The Daily Word of Righteousness

The Mountains of Bashan, #9

And the key of the house of David will I lay upon his shoulder; so he shall open, and none shall shut; and he shall shut, and none shall open. (Isaiah 22:22)

As in the case of Korah, we are astounded at the blindness of Absalom. What did he think he would accomplish? David had been selected and anointed by the Lord. David was the man after God's heart. David possessed the key of the Kingdom of God. Whatever David did, God blessed—even to the point of permitting the Ark of the Covenant to be kept in Zion, separated from the remainder of the Tabernacle, with its own altar and priesthood.

David and his men ate the showbread—unheard of!

The Book of Psalms, composed to a great extent by David, continues to be a major source of strength and wisdom for God's elect. When Gabriel spoke to Mary he referred to the Throne of David. The Lord Jesus will occupy the Throne of David.

None of this is true of Absalom. Can you imagine Gabriel saying to Mary, "The Lord God will give Him the throne of his father Absalom"?

The nation of Israel under the rulership of King David was the Kingdom of God on the earth. God was the focus of the daily life of Israel as well as the Ruler of the king of Israel. What would Absalom have done with the throne, he being a rebel and murderer?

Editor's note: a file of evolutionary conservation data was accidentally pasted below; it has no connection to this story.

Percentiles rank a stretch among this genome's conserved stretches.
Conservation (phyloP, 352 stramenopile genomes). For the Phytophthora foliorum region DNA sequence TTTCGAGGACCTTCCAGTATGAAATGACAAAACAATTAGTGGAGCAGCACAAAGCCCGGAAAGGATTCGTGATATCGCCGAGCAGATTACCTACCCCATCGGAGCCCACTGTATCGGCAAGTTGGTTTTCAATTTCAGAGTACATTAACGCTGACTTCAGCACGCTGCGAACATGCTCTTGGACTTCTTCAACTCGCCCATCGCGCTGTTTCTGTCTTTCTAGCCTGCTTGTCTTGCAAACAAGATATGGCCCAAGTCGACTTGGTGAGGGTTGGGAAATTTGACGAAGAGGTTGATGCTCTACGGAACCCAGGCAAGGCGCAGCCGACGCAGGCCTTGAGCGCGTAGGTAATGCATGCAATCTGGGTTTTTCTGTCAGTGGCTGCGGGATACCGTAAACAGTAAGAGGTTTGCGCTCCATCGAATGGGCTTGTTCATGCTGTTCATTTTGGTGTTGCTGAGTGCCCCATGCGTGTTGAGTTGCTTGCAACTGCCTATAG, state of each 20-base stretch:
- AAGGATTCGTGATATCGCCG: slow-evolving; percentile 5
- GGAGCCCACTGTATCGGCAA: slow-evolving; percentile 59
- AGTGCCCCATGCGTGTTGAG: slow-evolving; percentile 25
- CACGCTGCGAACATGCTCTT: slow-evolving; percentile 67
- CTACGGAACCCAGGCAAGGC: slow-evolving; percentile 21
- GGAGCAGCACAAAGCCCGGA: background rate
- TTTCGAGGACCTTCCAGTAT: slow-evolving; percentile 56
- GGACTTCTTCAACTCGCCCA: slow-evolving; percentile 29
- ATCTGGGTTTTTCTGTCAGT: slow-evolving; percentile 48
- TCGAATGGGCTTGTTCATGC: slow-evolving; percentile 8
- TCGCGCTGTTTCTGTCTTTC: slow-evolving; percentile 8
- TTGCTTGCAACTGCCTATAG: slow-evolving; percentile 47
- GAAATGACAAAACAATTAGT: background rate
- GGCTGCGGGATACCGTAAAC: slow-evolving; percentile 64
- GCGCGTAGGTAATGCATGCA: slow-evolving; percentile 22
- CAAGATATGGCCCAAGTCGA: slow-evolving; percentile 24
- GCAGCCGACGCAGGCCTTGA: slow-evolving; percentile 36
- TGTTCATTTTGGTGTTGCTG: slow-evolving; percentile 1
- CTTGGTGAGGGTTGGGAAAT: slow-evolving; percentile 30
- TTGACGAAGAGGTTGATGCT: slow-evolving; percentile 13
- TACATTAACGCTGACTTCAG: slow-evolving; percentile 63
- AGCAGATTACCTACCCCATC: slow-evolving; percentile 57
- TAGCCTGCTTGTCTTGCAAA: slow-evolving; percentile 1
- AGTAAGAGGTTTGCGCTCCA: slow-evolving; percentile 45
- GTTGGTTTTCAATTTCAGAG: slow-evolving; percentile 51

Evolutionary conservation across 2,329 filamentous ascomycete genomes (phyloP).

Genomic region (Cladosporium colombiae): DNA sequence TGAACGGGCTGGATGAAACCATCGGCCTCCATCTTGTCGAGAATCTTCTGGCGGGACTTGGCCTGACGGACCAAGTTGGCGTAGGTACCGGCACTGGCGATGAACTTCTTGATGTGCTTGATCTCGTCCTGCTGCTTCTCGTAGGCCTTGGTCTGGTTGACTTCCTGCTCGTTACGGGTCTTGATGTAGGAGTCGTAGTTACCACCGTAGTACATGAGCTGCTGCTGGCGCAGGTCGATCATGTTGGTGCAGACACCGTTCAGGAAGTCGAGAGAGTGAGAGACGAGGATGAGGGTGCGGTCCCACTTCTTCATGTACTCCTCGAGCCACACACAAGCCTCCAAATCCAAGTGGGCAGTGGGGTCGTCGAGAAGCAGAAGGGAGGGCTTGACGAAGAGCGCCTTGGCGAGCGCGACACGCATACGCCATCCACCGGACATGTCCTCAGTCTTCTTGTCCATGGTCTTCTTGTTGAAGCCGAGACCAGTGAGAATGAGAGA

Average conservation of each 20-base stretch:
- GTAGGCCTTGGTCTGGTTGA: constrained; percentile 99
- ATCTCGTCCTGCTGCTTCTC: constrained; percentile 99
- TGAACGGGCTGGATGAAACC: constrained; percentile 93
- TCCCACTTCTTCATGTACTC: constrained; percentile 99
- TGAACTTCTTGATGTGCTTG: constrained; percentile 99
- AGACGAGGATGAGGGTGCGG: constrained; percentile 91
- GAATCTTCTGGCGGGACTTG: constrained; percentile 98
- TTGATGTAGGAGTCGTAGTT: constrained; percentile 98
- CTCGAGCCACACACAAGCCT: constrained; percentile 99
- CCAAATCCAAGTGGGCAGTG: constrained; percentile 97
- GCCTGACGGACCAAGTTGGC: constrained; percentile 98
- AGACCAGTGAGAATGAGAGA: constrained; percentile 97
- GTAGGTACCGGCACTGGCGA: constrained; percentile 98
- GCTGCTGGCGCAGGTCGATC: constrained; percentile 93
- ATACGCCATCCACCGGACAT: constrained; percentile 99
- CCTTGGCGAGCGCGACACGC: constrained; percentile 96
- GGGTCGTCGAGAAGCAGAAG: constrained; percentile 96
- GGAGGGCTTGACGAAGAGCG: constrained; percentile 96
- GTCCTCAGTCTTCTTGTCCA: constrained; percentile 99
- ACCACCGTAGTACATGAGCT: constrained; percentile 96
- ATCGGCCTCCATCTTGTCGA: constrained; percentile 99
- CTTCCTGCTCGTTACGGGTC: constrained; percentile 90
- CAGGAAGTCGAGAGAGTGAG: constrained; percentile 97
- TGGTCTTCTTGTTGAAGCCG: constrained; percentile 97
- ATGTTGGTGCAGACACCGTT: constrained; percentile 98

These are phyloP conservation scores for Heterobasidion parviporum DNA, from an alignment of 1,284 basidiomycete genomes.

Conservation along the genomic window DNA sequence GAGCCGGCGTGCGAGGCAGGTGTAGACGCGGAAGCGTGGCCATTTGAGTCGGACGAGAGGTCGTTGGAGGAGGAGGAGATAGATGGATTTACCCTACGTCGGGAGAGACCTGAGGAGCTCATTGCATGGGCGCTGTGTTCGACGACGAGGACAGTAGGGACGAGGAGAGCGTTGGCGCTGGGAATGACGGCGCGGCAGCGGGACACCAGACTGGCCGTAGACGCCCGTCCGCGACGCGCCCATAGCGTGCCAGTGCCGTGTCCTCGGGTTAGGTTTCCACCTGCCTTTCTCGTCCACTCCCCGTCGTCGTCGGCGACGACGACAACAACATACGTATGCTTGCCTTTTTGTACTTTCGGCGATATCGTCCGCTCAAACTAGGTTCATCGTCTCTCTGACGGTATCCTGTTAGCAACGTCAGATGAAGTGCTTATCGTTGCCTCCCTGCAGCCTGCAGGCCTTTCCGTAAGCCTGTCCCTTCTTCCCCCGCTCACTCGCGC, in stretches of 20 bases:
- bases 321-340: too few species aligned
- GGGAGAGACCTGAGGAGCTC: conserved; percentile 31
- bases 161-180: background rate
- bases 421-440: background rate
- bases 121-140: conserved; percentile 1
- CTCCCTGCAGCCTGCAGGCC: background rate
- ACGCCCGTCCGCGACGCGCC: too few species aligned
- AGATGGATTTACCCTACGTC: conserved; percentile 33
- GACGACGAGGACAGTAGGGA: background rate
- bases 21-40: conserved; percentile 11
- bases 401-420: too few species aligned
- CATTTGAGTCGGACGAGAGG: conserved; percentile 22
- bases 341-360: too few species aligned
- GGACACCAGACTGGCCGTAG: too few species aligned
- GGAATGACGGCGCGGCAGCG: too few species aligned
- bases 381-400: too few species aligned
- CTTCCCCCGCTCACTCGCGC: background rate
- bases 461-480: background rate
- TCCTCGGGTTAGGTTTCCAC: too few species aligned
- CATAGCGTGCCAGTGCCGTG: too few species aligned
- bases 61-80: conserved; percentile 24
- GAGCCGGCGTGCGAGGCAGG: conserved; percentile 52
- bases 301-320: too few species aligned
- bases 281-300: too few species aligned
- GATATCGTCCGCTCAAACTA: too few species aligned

Like all the mountains of Bashan, Absalom was blind to truth. He saw the glory, the beauty, the authority, the reverence of the people. He saw the desirability of leading God's flock. But he could not see the Lord. He was not a man after God's own heart. He was not anointed with the Spirit of God. He sought to gain the Kingdom by trickery and violence. The Kingdom never is gained permanently by trickery or violence but only as God chooses and assists the individual.

The mountains of Bashan leap in vain!

David suffered for his affair with Bathsheba, and then God took care of the usurper, the imitator, Absalom. He hung between heaven and earth, being acceptable to neither. This is true of all usurpers, all imitators.

And Absalom met the servants of David. And Absalom rode upon a mule, and the mule went under the thick boughs of a great oak, and his head caught hold of the oak, and he was taken up between the heaven and the earth; and the mule that was under him went away. (II Samuel 18:9)

Ahimaaz and the Cushite

An incident took place in connection with the death of Absalom that further illustrates the folly of personal ambition. One sin always gives birth to another.

A runner was needed to carry the news of the battle back to King David, who was waiting in the city of Mahanaim.

Then said Ahimaaz the son of Zadok, Let me now run, and bear the king tidings, how that the Lord hath avenged him of his enemies. (II Samuel 18:19)

Zadok was a priest and a friend of David. Ahimaaz and his friend Jonathan, the son of Abiahar, had acted as spies for David when Absalom first proclaimed himself king of Israel.

To be continued.